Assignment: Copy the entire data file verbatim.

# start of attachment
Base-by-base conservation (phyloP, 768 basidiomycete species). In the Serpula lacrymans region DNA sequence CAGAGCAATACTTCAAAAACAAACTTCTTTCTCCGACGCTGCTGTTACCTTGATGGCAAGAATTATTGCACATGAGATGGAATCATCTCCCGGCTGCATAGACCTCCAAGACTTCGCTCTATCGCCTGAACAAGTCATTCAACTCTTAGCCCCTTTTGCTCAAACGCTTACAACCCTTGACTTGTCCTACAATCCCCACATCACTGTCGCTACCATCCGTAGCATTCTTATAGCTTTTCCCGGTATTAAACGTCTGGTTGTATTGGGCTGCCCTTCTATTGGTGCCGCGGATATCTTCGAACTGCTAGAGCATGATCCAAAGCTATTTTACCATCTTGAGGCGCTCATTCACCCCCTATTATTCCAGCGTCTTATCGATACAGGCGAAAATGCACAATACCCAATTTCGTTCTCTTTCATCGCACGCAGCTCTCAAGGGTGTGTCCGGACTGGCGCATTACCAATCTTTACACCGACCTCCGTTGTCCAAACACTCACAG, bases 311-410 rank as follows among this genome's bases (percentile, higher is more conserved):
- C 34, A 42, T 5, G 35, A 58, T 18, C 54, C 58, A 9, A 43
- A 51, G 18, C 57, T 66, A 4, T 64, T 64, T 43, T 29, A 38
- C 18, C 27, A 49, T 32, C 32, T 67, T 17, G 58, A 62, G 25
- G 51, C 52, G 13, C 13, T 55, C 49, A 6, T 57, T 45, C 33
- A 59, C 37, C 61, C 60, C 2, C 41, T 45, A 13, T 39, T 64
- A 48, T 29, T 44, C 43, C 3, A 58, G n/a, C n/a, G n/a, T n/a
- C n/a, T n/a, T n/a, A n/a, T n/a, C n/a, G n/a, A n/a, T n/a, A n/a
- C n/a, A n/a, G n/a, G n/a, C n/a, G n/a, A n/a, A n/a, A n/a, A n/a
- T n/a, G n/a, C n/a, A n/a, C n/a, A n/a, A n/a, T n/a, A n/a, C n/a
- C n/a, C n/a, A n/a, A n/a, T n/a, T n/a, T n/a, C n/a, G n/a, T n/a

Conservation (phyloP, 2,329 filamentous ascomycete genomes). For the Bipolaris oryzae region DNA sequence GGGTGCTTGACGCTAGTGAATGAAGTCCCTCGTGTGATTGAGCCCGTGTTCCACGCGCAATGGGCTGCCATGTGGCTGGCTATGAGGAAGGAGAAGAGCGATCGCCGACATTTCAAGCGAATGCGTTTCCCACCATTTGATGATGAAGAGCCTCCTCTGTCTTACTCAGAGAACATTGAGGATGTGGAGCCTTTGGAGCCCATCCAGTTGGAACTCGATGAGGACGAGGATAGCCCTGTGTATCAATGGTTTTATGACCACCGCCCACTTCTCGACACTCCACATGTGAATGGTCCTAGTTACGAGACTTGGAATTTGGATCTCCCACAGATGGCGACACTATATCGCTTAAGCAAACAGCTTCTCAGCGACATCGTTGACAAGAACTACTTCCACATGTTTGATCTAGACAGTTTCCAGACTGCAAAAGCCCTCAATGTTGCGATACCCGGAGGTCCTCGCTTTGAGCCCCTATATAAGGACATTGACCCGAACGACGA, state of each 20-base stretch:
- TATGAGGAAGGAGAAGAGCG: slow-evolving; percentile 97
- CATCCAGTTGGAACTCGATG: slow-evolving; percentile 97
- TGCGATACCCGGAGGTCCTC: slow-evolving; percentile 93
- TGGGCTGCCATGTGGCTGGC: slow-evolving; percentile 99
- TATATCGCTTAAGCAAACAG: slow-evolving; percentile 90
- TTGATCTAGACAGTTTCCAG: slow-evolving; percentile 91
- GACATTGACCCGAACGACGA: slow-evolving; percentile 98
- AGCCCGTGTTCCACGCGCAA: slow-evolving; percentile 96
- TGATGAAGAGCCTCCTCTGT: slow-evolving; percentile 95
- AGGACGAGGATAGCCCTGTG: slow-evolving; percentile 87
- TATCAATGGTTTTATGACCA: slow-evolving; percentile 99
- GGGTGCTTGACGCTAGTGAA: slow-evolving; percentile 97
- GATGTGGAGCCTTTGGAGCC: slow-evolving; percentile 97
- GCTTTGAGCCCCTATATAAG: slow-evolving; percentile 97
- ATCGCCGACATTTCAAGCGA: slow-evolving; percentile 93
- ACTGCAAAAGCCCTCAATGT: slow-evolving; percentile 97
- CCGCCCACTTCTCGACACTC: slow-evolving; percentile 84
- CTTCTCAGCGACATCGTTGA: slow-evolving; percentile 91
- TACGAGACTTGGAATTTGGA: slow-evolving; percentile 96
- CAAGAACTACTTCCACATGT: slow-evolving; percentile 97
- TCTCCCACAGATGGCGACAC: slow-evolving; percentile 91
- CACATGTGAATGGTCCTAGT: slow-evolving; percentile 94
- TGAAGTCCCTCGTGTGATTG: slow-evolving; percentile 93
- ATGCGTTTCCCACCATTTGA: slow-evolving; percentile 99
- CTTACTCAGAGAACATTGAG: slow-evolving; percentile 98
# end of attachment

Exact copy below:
Base-by-base conservation (phyloP, 768 basidiomycete species). In the Serpula lacrymans region DNA sequence CAGAGCAATACTTCAAAAACAAACTTCTTTCTCCGACGCTGCTGTTACCTTGATGGCAAGAATTATTGCACATGAGATGGAATCATCTCCCGGCTGCATAGACCTCCAAGACTTCGCTCTATCGCCTGAACAAGTCATTCAACTCTTAGCCCCTTTTGCTCAAACGCTTACAACCCTTGACTTGTCCTACAATCCCCACATCACTGTCGCTACCATCCGTAGCATTCTTATAGCTTTTCCCGGTATTAAACGTCTGGTTGTATTGGGCTGCCCTTCTATTGGTGCCGCGGATATCTTCGAACTGCTAGAGCATGATCCAAAGCTATTTTACCATCTTGAGGCGCTCATTCACCCCCTATTATTCCAGCGTCTTATCGATACAGGCGAAAATGCACAATACCCAATTTCGTTCTCTTTCATCGCACGCAGCTCTCAAGGGTGTGTCCGGACTGGCGCATTACCAATCTTTACACCGACCTCCGTTGTCCAAACACTCACAG, bases 311-410 rank as follows among this genome's bases (percentile, higher is more conserved):
- C 34, A 42, T 5, G 35, A 58, T 18, C 54, C 58, A 9, A 43
- A 51, G 18, C 57, T 66, A 4, T 64, T 64, T 43, T 29, A 38
- C 18, C 27, A 49, T 32, C 32, T 67, T 17, G 58, A 62, G 25
- G 51, C 52, G 13, C 13, T 55, C 49, A 6, T 57, T 45, C 33
- A 59, C 37, C 61, C 60, C 2, C 41, T 45, A 13, T 39, T 64
- A 48, T 29, T 44, C 43, C 3, A 58, G n/a, C n/a, G n/a, T n/a
- C n/a, T n/a, T n/a, A n/a, T n/a, C n/a, G n/a, A n/a, T n/a, A n/a
- C n/a, A n/a, G n/a, G n/a, C n/a, G n/a, A n/a, A n/a, A n/a, A n/a
- T n/a, G n/a, C n/a, A n/a, C n/a, A n/a, A n/a, T n/a, A n/a, C n/a
- C n/a, C n/a, A n/a, A n/a, T n/a, T n/a, T n/a, C n/a, G n/a, T n/a

Conservation (phyloP, 2,329 filamentous ascomycete genomes). For the Bipolaris oryzae region DNA sequence GGGTGCTTGACGCTAGTGAATGAAGTCCCTCGTGTGATTGAGCCCGTGTTCCACGCGCAATGGGCTGCCATGTGGCTGGCTATGAGGAAGGAGAAGAGCGATCGCCGACATTTCAAGCGAATGCGTTTCCCACCATTTGATGATGAAGAGCCTCCTCTGTCTTACTCAGAGAACATTGAGGATGTGGAGCCTTTGGAGCCCATCCAGTTGGAACTCGATGAGGACGAGGATAGCCCTGTGTATCAATGGTTTTATGACCACCGCCCACTTCTCGACACTCCACATGTGAATGGTCCTAGTTACGAGACTTGGAATTTGGATCTCCCACAGATGGCGACACTATATCGCTTAAGCAAACAGCTTCTCAGCGACATCGTTGACAAGAACTACTTCCACATGTTTGATCTAGACAGTTTCCAGACTGCAAAAGCCCTCAATGTTGCGATACCCGGAGGTCCTCGCTTTGAGCCCCTATATAAGGACATTGACCCGAACGACGA, state of each 20-base stretch:
- TATGAGGAAGGAGAAGAGCG: slow-evolving; percentile 97
- CATCCAGTTGGAACTCGATG: slow-evolving; percentile 97
- TGCGATACCCGGAGGTCCTC: slow-evolving; percentile 93
- TGGGCTGCCATGTGGCTGGC: slow-evolving; percentile 99
- TATATCGCTTAAGCAAACAG: slow-evolving; percentile 90
- TTGATCTAGACAGTTTCCAG: slow-evolving; percentile 91
- GACATTGACCCGAACGACGA: slow-evolving; percentile 98
- AGCCCGTGTTCCACGCGCAA: slow-evolving; percentile 96
- TGATGAAGAGCCTCCTCTGT: slow-evolving; percentile 95
- AGGACGAGGATAGCCCTGTG: slow-evolving; percentile 87
- TATCAATGGTTTTATGACCA: slow-evolving; percentile 99
- GGGTGCTTGACGCTAGTGAA: slow-evolving; percentile 97
- GATGTGGAGCCTTTGGAGCC: slow-evolving; percentile 97
- GCTTTGAGCCCCTATATAAG: slow-evolving; percentile 97
- ATCGCCGACATTTCAAGCGA: slow-evolving; percentile 93
- ACTGCAAAAGCCCTCAATGT: slow-evolving; percentile 97
- CCGCCCACTTCTCGACACTC: slow-evolving; percentile 84
- CTTCTCAGCGACATCGTTGA: slow-evolving; percentile 91
- TACGAGACTTGGAATTTGGA: slow-evolving; percentile 96
- CAAGAACTACTTCCACATGT: slow-evolving; percentile 97
- TCTCCCACAGATGGCGACAC: slow-evolving; percentile 91
- CACATGTGAATGGTCCTAGT: slow-evolving; percentile 94
- TGAAGTCCCTCGTGTGATTG: slow-evolving; percentile 93
- ATGCGTTTCCCACCATTTGA: slow-evolving; percentile 99
- CTTACTCAGAGAACATTGAG: slow-evolving; percentile 98